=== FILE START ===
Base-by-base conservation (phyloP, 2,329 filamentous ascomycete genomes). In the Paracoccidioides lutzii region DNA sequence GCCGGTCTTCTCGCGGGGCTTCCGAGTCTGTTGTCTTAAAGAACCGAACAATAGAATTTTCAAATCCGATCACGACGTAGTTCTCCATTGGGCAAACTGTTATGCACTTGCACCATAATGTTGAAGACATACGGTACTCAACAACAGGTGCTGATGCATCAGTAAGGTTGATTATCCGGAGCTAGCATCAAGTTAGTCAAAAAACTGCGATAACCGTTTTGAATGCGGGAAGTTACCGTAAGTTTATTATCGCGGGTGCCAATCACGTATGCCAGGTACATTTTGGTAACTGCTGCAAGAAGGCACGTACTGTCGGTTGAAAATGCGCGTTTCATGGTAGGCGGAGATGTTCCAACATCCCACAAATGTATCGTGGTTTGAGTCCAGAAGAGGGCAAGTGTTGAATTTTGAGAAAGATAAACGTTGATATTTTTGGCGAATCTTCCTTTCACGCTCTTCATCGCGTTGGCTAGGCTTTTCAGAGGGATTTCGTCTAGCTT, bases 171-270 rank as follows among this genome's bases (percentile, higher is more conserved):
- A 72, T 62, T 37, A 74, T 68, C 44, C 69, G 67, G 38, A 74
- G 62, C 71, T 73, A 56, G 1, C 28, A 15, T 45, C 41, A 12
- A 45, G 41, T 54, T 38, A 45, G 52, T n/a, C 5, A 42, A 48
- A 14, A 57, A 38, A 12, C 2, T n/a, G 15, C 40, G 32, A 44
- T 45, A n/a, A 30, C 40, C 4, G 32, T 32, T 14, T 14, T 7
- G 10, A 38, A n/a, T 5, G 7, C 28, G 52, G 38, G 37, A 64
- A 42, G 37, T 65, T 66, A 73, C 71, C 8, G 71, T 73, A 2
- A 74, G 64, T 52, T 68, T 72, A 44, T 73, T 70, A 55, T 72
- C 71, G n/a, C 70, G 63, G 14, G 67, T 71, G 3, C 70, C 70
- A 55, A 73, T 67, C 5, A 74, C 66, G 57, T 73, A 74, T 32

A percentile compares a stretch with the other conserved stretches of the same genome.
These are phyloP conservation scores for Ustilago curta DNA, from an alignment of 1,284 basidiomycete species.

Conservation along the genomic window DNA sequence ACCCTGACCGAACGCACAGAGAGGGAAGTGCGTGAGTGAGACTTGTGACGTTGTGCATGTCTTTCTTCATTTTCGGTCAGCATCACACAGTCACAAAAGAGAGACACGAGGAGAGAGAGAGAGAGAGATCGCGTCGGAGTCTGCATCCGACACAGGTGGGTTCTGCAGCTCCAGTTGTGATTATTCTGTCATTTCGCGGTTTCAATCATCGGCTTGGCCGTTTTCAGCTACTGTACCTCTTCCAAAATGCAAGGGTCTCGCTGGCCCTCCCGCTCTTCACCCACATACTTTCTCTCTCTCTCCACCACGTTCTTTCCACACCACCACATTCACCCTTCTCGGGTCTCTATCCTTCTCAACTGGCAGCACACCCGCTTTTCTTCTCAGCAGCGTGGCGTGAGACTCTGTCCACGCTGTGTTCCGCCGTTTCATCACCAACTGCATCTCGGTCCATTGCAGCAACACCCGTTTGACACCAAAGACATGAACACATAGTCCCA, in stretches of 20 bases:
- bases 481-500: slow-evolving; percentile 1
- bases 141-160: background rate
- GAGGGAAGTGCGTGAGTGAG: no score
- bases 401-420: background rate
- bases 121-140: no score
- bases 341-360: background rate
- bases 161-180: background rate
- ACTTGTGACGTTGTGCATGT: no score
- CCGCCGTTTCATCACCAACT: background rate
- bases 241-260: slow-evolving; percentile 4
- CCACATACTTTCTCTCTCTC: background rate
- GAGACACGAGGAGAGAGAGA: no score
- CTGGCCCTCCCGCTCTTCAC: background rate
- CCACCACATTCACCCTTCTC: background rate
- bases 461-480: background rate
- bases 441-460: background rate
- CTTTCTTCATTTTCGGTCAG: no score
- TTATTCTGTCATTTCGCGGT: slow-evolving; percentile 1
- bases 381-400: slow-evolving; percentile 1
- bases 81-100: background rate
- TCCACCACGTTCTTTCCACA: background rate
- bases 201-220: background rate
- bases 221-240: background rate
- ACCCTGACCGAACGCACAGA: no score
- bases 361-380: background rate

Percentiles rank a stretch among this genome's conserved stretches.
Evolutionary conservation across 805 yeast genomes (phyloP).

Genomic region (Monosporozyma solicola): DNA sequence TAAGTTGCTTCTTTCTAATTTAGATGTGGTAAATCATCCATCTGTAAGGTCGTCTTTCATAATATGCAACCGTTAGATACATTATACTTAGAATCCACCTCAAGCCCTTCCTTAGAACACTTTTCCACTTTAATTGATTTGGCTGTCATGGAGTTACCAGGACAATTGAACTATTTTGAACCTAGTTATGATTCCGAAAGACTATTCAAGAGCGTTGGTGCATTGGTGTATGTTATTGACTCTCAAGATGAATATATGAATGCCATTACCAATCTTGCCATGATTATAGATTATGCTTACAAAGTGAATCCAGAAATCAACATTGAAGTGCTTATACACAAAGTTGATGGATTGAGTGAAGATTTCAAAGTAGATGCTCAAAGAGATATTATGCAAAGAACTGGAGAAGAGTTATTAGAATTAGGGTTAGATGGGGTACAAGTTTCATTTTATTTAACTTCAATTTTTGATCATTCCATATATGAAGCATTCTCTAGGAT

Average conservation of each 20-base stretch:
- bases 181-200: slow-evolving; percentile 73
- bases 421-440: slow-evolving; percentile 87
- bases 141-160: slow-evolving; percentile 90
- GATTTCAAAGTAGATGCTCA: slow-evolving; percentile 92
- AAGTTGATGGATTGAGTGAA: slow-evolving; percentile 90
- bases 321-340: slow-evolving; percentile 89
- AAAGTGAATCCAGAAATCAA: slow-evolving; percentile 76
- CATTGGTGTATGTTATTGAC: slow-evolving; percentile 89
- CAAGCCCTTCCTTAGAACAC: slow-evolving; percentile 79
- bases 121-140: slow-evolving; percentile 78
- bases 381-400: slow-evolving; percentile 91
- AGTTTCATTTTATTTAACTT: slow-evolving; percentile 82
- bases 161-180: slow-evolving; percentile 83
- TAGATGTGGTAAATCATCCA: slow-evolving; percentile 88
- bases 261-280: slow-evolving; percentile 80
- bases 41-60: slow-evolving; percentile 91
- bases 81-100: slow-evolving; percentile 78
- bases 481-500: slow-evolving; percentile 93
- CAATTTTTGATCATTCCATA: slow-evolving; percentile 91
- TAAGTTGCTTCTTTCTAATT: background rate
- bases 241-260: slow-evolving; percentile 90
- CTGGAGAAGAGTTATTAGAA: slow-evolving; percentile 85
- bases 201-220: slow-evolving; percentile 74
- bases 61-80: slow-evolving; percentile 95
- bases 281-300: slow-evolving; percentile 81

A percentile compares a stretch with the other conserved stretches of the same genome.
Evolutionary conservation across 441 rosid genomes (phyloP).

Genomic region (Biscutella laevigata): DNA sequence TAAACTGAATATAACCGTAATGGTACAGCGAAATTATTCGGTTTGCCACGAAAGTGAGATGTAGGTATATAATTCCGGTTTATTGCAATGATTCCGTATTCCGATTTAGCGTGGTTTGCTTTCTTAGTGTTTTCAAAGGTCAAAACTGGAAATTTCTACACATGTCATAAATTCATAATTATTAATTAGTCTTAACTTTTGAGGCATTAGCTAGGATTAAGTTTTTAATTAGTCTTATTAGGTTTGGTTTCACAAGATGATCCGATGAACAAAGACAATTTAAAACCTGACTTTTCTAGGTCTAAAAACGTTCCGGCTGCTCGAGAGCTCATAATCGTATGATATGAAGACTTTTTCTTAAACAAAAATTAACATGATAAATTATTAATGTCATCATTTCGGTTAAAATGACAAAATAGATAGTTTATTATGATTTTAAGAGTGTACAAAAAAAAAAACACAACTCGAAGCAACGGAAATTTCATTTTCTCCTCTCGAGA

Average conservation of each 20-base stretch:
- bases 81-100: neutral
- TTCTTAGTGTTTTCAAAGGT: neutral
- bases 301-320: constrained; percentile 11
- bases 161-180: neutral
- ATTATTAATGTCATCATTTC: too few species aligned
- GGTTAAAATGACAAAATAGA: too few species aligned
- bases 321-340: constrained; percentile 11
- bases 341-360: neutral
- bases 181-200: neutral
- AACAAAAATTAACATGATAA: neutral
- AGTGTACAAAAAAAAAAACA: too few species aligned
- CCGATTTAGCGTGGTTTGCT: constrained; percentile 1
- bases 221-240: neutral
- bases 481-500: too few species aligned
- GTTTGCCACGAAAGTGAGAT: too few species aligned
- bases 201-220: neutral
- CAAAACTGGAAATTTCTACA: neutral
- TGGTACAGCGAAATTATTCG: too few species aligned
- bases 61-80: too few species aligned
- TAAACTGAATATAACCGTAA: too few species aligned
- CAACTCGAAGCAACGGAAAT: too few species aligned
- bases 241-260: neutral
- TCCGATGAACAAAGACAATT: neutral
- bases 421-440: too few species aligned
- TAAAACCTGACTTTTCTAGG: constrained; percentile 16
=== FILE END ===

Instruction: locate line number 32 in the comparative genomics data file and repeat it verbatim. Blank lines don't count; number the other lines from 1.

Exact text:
- TTATTCTGTCATTTCGCGGT: slow-evolving; percentile 1